Emerton had a colorful life before he became an actor. He worked as a stevedore at the London docks, worked as a coal miner in Wales, sailed as a sailor on merchant ships, worked as a fireman on railways, and even spent some time as a cowboy in Canada. Emerton began his acting career in the 1920s, starring in silent films such as "The Flag Lieutenant" and "Lord Richard in the Pantry." He transitioned to talking films and appeared in several British comedies in the 1930s, such as "The Goose Steps Out" and "Ask a Policeman." Emerton was also a talented stage actor and regularly performed in West End productions. Unfortunately, his career was cut short when he passed away in 1944 at the age of 51.
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Robert Shaw (August 9, 1927 Westhoughton-August 28, 1978 Toormakeady) also known as Robert Archibald Shaw was a British actor, novelist, screenwriter and teacher. He had ten children, Ian Shaw, Hannah Shaw, Colin Murray Shaw, Elizabeth Shaw, Deborah Shaw, Penny Shaw, Rachel Shaw, Katherine Shaw, Thomas Shaw and Charles Shaw.
He died in myocardial infarction.
Shaw first gained recognition for his work on the stage, particularly in productions of William Shakespeare's plays. He later transitioned to film and television, starring in several notable movies such as "From Russia with Love," "A Man for All Seasons," and "Jaws" where he played the character of Quint. Alongside his successful acting career, Shaw was also a prolific writer, having published several novels, including his most famous work, "The Hiding Place." He was known for his gravelly, distinctive voice and his ability to portray complex, often villainous characters. Despite his success, Shaw struggled with alcoholism throughout his life. His poignant performances and contributions to the industry cemented his legacy as one of the greatest actors of his time.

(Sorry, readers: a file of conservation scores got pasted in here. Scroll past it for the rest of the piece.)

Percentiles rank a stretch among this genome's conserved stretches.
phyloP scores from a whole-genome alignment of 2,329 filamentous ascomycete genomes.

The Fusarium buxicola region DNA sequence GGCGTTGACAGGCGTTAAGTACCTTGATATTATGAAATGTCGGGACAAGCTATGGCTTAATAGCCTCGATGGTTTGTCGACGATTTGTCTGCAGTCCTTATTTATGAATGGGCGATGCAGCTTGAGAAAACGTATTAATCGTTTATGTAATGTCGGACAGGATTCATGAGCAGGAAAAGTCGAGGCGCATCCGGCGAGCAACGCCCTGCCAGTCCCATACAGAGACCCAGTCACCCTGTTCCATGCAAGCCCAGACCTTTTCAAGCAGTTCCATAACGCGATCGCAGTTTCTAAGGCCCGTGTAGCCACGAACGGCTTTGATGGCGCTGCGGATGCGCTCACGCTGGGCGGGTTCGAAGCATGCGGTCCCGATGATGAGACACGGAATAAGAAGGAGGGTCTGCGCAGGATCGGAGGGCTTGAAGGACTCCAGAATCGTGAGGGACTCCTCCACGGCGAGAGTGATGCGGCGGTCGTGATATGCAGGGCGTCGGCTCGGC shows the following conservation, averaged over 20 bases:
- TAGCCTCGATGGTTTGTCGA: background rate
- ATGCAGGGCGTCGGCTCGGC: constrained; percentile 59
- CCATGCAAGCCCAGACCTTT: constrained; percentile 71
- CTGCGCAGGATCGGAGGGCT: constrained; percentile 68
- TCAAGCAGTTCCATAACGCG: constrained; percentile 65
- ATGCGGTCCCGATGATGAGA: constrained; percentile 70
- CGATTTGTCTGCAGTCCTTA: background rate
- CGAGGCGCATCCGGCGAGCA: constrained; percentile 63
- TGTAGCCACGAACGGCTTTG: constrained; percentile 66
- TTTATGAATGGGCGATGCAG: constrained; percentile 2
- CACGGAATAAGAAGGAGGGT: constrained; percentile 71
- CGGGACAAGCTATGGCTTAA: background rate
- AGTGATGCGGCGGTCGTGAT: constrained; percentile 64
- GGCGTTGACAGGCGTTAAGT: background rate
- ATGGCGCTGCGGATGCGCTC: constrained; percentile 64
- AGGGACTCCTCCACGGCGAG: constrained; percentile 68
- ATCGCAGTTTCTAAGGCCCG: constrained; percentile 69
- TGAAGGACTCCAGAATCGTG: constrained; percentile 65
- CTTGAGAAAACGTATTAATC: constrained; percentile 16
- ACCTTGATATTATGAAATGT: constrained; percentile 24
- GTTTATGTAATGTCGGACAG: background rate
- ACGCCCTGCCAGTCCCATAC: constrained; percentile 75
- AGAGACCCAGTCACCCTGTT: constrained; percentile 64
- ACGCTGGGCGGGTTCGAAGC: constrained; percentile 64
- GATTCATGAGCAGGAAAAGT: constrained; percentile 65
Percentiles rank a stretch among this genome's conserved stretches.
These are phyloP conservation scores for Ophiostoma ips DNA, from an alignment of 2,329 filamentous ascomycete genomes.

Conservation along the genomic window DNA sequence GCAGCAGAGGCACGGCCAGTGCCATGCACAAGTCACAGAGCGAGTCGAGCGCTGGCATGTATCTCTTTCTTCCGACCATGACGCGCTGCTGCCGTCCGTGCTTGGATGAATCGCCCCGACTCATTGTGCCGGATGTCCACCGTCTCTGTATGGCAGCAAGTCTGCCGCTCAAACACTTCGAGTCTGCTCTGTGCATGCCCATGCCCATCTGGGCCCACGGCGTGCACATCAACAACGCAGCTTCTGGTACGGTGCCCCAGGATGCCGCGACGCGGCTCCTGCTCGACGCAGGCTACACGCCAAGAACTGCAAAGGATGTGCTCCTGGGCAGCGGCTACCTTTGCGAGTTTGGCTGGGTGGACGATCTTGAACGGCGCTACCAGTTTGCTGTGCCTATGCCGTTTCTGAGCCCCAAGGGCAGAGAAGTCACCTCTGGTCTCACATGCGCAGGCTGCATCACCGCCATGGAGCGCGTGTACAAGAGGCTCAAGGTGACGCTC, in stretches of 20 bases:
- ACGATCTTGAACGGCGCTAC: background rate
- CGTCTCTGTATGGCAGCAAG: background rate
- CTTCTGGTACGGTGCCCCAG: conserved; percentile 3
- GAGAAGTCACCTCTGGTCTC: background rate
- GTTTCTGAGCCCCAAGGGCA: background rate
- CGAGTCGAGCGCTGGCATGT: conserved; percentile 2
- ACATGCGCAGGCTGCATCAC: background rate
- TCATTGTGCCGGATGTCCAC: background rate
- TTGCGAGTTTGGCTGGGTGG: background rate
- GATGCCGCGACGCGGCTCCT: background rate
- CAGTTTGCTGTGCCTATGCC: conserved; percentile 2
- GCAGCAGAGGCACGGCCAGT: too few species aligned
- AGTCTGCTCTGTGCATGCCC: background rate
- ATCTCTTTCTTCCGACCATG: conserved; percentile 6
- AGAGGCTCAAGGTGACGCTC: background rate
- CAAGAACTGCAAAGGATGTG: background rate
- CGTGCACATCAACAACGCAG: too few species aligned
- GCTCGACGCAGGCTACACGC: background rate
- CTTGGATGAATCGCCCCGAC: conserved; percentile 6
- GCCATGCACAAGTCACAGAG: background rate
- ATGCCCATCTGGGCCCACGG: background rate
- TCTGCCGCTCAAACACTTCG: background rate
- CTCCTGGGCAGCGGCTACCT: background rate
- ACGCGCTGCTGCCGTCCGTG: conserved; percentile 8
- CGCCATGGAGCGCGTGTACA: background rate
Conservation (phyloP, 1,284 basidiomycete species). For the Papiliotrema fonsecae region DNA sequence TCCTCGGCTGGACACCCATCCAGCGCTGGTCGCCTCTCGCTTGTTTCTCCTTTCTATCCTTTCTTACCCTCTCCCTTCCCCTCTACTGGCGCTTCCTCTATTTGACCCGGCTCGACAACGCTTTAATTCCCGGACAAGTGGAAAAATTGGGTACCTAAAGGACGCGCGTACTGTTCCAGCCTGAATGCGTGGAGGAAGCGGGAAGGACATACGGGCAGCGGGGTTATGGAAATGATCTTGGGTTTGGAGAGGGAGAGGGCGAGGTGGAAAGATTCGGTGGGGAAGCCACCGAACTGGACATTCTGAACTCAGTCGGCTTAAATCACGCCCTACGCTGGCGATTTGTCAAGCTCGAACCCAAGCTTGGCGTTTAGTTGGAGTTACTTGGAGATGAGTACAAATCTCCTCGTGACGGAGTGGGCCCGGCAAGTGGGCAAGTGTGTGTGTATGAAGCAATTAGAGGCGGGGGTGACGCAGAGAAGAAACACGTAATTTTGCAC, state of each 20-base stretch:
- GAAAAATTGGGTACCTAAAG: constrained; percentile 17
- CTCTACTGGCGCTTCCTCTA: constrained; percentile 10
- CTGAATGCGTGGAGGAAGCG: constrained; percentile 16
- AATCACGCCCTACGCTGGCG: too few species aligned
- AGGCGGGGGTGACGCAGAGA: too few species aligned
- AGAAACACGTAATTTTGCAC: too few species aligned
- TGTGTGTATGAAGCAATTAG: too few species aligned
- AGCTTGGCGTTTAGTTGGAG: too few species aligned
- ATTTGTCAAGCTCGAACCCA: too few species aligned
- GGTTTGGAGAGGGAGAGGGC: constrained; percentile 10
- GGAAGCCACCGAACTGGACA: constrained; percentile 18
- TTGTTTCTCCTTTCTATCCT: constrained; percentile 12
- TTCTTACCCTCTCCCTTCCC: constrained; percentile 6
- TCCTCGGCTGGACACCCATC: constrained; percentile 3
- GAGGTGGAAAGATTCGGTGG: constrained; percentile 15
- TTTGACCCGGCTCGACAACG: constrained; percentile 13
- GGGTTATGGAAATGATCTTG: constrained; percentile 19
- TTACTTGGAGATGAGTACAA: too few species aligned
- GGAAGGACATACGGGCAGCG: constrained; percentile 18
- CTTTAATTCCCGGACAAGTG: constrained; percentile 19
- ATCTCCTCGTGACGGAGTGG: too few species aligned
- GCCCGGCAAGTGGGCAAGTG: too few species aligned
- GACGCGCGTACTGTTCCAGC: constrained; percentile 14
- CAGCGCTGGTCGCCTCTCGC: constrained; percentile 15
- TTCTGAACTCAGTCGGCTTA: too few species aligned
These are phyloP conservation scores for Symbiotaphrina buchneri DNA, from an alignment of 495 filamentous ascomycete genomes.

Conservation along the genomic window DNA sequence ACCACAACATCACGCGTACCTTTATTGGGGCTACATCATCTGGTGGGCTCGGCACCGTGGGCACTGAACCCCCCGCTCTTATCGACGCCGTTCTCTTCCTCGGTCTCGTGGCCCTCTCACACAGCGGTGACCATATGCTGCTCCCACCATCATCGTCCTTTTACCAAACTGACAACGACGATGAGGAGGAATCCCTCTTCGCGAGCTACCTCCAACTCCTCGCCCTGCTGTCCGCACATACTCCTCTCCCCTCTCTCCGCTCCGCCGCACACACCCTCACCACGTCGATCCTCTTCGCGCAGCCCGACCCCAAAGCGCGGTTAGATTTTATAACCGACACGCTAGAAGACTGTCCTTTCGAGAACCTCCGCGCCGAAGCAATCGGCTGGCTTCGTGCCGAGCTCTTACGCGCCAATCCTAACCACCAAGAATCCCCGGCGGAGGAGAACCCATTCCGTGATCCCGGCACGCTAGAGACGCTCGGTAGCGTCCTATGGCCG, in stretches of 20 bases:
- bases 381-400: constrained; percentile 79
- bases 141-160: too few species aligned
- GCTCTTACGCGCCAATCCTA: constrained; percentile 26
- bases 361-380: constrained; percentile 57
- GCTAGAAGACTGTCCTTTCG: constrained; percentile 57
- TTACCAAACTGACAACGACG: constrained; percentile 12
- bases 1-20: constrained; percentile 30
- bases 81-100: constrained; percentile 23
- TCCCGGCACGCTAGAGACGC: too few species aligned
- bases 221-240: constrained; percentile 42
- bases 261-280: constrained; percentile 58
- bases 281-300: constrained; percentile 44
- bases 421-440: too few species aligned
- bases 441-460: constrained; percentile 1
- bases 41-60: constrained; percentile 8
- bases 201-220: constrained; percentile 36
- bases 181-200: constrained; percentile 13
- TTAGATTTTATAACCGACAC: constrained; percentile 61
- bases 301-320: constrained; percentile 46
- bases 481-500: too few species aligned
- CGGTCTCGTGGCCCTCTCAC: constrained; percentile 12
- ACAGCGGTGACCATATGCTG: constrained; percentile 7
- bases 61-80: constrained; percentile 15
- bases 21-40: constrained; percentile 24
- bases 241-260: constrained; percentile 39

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Ralph Bates (February 12, 1940 Bristol-March 27, 1991 London) was a British actor. He had two children, Will Bates and Daisy Bates.
He died caused by pancreatic cancer.
Ralph Bates was well-known for his work in horror films such as "Taste the Blood of Dracula" and "Dr. Jekyll and Sister Hyde" where he played the infamous scientist. However, he also had a prolific television career appearing in a variety of popular shows such as "The Fenn Street Gang", "Poldark", and "Dear John". Bates began his acting career in the theatre, performing in several productions before making the jump to television and film. Despite his impressive resume, Bates reportedly struggled with alcoholism throughout his life, and his untimely death at the age of 50 was a shock to his family, friends, and fans.